• 11. If the pound sign (#) is pressed:
    • The computer assigns a random account number described as a PIN number, advises the caller of the number and asks the caller to enter the number to confirm the recorded number then the pound (#) sign to complete the transaction. The computer processes the transfer from the caller's Credit Card, Debit Card or ATM Card and “deposits” the face amount plus the reserve for a possible ATM surcharge and network processing fees to an “Escrow Account” with the PIN number to complete the account number and the balance to the general income account.

Recipient Using The Invention System to Withdraw Money

  • 1. Recipient inserts CM (cash magic) card, follows withdrawal prompts and enters for example, the PIN number.
  • 2. CM computer program authorizes ATM pay-out, which virtually simultaneously occurs, ATM surcharge payment, if any, and payment of network processing fees.
  • 3. Computer then transfers the excess reserve to the invention's “Excess Transfer Reserve Income Account.”

Other miscellaneous information such as instructions to use the system, lost card and refund information, and the like can also be accessed by the users to this system.

For each user of a Cash Magic (CM) magnetic card.

    • A. For example, 4-digit PIN number can be permanently assigned each CM card, thereby becoming, when prefaced with the last, for example, 5 numbers individually assigned to each card, a, for example, 9-digit account number accessible by that card and the, for example, 4-digit PIN number. A second account can be accessible with any card and an account number referred to, and utilized at an ATM, as a PIN number.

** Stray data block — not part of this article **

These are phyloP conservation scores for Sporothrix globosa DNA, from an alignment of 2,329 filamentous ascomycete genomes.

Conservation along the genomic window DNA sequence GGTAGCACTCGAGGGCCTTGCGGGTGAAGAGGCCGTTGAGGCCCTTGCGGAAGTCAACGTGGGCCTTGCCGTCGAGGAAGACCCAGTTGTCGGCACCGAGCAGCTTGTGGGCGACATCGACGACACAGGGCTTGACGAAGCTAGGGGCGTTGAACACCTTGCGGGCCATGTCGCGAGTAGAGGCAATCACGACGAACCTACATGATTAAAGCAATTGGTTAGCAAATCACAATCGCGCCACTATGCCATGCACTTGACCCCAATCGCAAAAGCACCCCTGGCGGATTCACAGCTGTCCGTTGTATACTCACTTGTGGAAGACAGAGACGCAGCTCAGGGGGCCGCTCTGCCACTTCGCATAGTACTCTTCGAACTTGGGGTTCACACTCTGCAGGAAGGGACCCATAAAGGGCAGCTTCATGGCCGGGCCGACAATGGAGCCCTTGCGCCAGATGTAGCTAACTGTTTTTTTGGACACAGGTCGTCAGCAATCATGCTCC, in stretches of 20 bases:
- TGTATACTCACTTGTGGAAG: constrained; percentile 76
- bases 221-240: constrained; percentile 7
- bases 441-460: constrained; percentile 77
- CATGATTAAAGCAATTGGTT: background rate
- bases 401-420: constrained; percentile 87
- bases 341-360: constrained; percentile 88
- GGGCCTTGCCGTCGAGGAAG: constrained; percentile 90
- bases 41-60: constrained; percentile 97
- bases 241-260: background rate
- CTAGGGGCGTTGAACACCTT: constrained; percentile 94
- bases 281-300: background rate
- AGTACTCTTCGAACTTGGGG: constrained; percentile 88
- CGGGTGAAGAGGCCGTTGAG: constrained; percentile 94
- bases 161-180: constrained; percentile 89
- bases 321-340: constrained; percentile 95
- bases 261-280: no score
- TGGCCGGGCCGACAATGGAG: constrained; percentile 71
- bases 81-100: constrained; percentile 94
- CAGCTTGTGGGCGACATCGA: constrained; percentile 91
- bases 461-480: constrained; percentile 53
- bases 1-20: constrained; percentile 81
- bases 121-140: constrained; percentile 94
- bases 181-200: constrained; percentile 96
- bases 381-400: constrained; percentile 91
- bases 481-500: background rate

• B. The entry of a wrong PIN number at an ATM, or in a call center balance inquiry, will prompt a request that the correct PIN number be entered. If approximately two or more entries are not correct the transaction will be terminated and the card suspended for 1 hour to prevent fraudulent searching. Additional use(s) of the card with an incorrect PIN number can result in revocation of that card.
    • C. After, for example, approximately 48 hours, the intended recipient, with the CM card and the PIN number or the sender with the sender card number, can by phone or mail request CM to close the account and to send a check for a complete refund of the full amount paid by the sender, or such amount as may remain in the account due to only partial pay-out because of an ATM limitation, or because the international exchange rate caused payment only to the nearest foreign money multiple.
    • D. Any ‘Transfer Money’ left in the “Escrow Account” at the expiration of, for example, 5 years can be donated to a charity such as the American Cancer Society, and the like.
    • E. Cash can also be received from cooperative stores or banks which could “swipe” the card and put through a charge for the amount available to the recipient plus a fee reserved for the highest potential ATM surcharge or a portion of the same, thereby earning a fee for handling the transaction and paying out the cash. The customers can enter their own PIN number on the keypad as they presently do when utilizing any Debit Card's PIN number to make a purchase. Supermarkets and other businesses presently offer additional cash withdrawal which is added to the amount charged to the card. Signs offering to pay-out CM transfers are anticipated to be well received by businesses since it will result in additional income and additional potential customers with cash in hand inside their establishment.